Noah Charney is the celebrated author of Stealing the Mystic Lamb and the international bestselling novel The Art Thief. He is the founding director of the Association for Research into Crimes against Art (ARCA), a non-profit think tank and research group on issues in art crime, and his work has been praised in such international forums as New York Times magazine and Time magazine, among many others. Charney is Professor of Art History at The American University of Rome.
Lara Ehrlich: What is art crime?
Noah Charney: Art crime is any criminal act that involves objects of cultural heritage or national patrimony, as distinguished from mass-produced collectibles like baseball cards. The most common categories of art crime are theft and theft during war, looting, forgery and deception, vandalism, and iconoclasm, which is the intentional destruction of artwork.
LE: In various interviews, you have said that you developed an interest in art crime while researching your first novel, The Art Thief, and realized that there was no field of study devoted to this subject. When you decided to pursue a PhD in the history of art theft at Cambridge University, did you have a difficult time finding support for your dissertation?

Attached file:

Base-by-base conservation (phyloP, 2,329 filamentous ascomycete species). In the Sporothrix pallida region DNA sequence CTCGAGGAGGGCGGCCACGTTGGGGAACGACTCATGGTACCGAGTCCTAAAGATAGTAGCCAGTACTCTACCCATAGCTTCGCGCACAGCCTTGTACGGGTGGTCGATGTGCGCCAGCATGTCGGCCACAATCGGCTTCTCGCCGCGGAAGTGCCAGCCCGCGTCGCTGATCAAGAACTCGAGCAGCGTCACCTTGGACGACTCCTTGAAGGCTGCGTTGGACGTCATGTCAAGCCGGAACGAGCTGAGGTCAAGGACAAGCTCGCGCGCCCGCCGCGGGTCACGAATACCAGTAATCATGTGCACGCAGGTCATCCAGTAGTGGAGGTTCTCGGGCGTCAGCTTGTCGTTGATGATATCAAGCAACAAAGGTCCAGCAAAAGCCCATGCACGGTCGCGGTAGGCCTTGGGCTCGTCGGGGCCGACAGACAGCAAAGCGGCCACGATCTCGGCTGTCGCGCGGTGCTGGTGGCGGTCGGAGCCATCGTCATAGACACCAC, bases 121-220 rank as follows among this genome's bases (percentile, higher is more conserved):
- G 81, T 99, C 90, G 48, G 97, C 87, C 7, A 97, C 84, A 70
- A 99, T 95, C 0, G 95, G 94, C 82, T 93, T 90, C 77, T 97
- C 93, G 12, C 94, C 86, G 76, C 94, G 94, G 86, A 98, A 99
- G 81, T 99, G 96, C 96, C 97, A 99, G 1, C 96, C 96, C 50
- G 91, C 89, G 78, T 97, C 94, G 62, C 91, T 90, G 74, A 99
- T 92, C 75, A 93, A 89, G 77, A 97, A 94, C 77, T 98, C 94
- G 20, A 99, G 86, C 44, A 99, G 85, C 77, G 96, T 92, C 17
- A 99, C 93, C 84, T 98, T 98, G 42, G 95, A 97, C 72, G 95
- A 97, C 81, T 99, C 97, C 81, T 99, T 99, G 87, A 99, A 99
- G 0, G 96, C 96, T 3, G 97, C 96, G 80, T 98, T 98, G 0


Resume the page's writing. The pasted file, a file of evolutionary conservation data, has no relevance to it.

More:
NC: Absolutely. There was no field of study that dealt specifically with this phenomenon because it fell between criminology, art history, archaeology, sociology, and security studies. So I was essentially forging a new field of study. The advisor who finally took me on at Cambridge was actually a historian of Jane Austen-era sociology. I probably should have chosen a criminology professor, but I was coming from a humanities background, and at the time I didn’t have the grounding in criminology. In academia you’re encouraged to stay within your sphere, and the fact that art crime is an inherently interdisciplinary subject was problematic.